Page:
A fight is brewing over whether food from cloned animals must carry special labels.
The Washington-based Center for Food Safety said food labels should disclose that it came from cloned animals. Concerns over hormones and antibiotics have helped drive ever-growing
Top Of Document
demand for organic food, said Joseph Mendelson, legal director of the Center for Food Safety.
¡°Because consumers are not getting the specific product information, it will impugn the whole conventional market,¡± Mendelson said.
Mower disagrees.
¡°If you label it, you have to be able to tell there is a difference,¡± he said.
Cyagra conducted a large research report, one of several that Mower said have shown cloned animals and their meat and milk are no different from their conventional counterparts.
In Cyagra¡¯s study, 80 blood and urine measures, including various hormone levels, were taken in 10 newborn, 46 weanling and 18 adult clones.
Seventy-nine biochemical measurements from three cuts of meat taken from five male and six female adult clones were compared with those from matched cuts from conventional animals.
Mower said no differences were found.
The research was submitted to the FDA and is being reviewed by a scientific journal, he said.
In its petition filed Thursday, Oct. 12, the Center for Food Safety asked the FDA to regulate clones as New Animal Drugs, and also called for environmental impact statements to evaluate the environmental and health effects of each new proposed line of clones, according to a Washington Post article. The petition states that available science shows that cloning presents serious food safety risks, animal welfare concerns and unresolved ethical issues that require strict oversight.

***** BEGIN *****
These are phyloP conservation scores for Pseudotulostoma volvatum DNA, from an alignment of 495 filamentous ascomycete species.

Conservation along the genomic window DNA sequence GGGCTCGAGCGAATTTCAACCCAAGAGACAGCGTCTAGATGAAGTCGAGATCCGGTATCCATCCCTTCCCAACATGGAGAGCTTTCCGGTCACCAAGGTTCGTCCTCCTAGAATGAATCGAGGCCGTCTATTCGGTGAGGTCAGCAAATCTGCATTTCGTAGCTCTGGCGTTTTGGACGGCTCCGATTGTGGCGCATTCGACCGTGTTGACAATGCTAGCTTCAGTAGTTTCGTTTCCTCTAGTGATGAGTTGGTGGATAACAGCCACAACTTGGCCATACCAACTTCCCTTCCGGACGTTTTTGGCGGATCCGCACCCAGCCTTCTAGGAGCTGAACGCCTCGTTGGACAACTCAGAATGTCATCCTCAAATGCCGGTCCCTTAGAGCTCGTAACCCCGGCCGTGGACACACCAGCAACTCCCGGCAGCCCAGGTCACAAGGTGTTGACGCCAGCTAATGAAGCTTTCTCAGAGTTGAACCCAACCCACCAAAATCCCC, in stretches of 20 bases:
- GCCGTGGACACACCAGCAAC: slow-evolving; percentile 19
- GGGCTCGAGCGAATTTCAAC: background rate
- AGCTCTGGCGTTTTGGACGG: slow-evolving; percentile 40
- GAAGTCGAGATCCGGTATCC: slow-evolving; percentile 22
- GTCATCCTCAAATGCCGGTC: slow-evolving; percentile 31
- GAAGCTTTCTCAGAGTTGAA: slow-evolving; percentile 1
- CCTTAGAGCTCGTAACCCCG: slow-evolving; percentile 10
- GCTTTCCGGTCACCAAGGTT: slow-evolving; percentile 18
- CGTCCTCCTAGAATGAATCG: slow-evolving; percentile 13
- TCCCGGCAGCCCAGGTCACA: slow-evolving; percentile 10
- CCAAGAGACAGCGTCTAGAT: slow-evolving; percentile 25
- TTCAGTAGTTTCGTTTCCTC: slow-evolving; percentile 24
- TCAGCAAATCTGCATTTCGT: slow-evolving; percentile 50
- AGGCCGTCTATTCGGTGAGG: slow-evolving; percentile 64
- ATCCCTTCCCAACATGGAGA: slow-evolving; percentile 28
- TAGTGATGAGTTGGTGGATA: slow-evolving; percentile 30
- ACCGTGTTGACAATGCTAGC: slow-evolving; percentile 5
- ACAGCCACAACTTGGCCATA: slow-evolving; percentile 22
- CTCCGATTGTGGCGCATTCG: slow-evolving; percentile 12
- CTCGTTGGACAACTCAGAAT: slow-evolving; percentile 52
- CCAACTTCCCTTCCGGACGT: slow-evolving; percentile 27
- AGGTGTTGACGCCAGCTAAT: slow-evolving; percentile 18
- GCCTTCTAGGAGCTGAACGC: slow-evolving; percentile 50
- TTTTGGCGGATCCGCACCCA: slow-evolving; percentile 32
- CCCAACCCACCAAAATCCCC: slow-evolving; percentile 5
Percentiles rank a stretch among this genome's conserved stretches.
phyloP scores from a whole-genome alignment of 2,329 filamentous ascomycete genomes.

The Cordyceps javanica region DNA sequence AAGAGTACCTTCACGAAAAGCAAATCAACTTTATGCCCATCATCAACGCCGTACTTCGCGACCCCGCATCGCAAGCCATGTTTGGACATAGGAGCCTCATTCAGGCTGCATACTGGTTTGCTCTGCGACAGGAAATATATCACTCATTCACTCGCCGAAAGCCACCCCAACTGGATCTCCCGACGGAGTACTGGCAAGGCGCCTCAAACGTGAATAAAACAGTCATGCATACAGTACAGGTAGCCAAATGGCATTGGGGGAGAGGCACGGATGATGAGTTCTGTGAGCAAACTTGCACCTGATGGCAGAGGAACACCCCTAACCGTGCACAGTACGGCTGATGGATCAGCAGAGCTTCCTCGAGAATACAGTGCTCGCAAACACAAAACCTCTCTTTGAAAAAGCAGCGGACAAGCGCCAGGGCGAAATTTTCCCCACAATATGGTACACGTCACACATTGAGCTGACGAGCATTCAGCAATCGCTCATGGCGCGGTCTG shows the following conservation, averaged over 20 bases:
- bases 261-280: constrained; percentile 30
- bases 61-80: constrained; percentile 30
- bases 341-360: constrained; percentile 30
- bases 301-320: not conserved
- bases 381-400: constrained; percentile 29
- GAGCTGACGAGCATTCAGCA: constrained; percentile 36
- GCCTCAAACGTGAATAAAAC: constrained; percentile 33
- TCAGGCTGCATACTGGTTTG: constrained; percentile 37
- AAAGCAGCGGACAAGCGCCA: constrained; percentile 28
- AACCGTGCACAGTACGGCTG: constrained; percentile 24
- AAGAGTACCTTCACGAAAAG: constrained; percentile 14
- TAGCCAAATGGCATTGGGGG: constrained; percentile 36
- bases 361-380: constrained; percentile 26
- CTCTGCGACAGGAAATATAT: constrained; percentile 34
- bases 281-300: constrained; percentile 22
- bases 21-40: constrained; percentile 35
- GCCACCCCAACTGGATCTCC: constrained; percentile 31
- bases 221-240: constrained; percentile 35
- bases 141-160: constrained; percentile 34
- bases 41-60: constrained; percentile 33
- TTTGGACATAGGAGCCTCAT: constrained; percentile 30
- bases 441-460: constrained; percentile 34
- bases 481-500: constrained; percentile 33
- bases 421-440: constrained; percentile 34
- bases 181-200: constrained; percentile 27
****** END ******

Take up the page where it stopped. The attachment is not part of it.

The local firm, Cyagra, inserts the DNA material from an animal being cloned into unfertilized embryos. They are transferred into one or more host animals, which give birth nine months later to clones. The clones¡¯ semen or cells, in turn, can be used to produce hundreds of progeny.
The company has produced hundreds of cloned dairy and beef calves to date, about 50 to 60 every year, Mower said. One of its Holstein clones was named an intermediate champion at the World Dairy Expo last year in Wisconsin.
On a smaller scale, Cyagra is also cloning some of the world¡¯s top pigs, sheep and horses.
Mower said no clones have been produced for Lancaster County clients.
Chet Hughes, the county¡¯s extension livestock educator, said local beef farmers will likely take advantage of the technology when it becomes more affordable.
¡°For the long-term, it could be a very positive thing,¡± Hughes said. ¡°If you can deliver consistently high-marbled, quality beef ? feedlots want those cattle.¡±
Cost for a guaranteed healthy cloned calf is $17,000, Mower said.
Hughes said there are about 10 large beef feedlots in the county, each with 800 to 1,000 cattle.
There are many smaller feedlots with 100 to 250 cattle, he said. At any one time, there is about 75,000 beef cattle on feed here.
Hughes said farmers in general have shown they are proactive when it comes to technology. Some already use artificial insemination and embryo transfer to improve their bottom lines.
But the public may be slower to accept cloning, he said.
¡°I think there are potentially questions, ethical or religious-based,¡± he said. ¡°People may say, ¡®How far can we go with this?¡¯ ¡±
To the agriculture industry, image to consumers is important, Hughes said.
¡°If cloning takes away from the thought of a safe, fresh, wholesome product, people might back off their consumption¡± and the decreased demand would hurt farmers. Dairy producers are worried about what might happen if ¡°clone-free¡± products start showing up in supermarkets.